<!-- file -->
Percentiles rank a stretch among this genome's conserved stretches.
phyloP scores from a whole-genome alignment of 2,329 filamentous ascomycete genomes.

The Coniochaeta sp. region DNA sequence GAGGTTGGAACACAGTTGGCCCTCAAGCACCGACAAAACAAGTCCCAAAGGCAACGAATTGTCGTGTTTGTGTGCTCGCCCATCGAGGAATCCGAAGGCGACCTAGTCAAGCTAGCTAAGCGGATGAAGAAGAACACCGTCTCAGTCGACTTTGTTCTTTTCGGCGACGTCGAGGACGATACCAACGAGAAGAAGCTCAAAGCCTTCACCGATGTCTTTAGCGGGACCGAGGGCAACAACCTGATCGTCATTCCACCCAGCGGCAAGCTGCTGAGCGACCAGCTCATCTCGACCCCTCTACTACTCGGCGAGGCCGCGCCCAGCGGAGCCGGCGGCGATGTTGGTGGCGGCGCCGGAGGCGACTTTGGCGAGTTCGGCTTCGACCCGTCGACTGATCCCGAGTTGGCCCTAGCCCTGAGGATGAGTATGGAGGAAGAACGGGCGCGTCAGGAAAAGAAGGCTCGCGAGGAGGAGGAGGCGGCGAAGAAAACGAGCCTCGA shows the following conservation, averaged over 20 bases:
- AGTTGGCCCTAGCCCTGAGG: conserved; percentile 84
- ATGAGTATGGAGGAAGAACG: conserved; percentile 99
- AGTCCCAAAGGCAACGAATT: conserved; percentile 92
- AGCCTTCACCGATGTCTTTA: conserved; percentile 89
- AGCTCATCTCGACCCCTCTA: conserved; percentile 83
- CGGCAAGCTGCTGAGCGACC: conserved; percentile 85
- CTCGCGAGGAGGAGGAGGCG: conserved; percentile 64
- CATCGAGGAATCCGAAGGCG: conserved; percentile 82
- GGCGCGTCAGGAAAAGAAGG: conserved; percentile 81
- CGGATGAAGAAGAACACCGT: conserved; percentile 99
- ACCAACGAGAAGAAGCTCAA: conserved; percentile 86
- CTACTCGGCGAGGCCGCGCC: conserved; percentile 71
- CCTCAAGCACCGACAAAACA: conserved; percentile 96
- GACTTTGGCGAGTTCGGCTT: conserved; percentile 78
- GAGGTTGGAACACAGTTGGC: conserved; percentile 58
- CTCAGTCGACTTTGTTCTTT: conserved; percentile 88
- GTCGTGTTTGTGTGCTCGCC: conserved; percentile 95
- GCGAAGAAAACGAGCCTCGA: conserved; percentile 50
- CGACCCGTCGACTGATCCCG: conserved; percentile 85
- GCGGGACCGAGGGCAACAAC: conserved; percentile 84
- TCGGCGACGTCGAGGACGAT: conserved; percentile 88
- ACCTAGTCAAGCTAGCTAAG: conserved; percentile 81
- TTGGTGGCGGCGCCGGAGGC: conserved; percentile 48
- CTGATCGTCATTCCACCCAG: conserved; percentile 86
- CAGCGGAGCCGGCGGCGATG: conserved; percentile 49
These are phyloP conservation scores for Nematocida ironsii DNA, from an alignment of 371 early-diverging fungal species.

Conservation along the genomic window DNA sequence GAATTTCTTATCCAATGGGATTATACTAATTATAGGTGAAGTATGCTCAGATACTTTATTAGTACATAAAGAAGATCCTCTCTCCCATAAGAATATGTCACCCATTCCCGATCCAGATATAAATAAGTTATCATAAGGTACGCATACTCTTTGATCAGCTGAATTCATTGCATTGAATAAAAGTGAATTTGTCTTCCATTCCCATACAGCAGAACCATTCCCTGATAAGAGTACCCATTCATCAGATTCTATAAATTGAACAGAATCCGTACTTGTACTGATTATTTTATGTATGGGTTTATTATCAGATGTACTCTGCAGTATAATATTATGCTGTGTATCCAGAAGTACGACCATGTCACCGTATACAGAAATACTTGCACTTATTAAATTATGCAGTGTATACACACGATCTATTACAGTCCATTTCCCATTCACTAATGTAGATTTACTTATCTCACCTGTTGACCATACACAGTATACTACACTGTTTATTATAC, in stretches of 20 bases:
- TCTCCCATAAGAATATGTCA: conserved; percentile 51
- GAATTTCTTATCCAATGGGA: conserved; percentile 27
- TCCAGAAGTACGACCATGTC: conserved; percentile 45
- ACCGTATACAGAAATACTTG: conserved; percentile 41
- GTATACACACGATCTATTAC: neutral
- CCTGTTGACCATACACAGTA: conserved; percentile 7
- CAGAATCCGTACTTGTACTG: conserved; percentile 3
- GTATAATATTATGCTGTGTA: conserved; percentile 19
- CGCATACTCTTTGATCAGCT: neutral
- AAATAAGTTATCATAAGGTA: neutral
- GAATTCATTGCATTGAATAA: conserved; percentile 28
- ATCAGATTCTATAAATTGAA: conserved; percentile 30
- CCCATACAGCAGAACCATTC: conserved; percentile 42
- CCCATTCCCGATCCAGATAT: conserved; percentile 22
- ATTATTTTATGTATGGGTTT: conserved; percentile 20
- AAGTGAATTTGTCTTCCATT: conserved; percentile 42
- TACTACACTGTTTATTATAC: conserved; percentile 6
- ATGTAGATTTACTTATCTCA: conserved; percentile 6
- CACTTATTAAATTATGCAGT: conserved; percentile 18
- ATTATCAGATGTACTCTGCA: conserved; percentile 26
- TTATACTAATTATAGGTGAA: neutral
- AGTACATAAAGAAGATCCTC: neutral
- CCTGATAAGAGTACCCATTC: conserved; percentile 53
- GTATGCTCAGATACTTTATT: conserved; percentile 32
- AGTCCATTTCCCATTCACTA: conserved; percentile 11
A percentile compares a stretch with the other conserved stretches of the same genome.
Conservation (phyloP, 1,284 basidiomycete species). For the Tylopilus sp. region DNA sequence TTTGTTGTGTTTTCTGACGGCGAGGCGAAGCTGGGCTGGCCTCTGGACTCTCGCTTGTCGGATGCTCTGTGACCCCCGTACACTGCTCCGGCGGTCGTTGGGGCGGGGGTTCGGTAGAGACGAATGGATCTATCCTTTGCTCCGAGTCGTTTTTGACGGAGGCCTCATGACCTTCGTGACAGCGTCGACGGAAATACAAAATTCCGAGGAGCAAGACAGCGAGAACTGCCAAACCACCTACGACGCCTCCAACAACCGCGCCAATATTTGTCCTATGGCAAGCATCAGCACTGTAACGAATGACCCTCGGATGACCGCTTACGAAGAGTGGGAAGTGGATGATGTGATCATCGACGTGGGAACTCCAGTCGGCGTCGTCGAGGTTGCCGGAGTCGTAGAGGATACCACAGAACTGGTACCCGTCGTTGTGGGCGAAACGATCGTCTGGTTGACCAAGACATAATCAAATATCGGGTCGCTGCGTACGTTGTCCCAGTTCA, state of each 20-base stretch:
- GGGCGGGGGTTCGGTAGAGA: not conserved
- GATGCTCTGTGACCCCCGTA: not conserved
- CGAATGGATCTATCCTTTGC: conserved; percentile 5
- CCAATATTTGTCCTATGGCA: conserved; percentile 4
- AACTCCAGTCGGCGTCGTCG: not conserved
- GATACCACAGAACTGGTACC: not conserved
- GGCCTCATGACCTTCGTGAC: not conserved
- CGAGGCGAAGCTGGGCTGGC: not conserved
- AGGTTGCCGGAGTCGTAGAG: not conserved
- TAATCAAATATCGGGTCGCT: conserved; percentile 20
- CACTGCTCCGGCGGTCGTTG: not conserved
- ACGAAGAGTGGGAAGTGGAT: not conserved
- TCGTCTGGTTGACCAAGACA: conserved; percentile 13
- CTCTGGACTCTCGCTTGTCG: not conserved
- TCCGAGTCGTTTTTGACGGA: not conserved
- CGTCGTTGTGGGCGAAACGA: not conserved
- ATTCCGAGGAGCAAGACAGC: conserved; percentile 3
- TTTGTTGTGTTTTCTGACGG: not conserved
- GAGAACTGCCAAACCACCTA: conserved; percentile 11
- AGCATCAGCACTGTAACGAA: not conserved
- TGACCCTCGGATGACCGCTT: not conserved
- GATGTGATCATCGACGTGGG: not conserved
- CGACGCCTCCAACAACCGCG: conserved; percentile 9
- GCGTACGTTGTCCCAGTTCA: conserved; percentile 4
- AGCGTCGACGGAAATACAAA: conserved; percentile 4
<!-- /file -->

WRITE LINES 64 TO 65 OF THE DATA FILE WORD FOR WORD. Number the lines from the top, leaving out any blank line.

- GGCCTCATGACCTTCGTGAC: not conserved
- CGAGGCGAAGCTGGGCTGGC: not conserved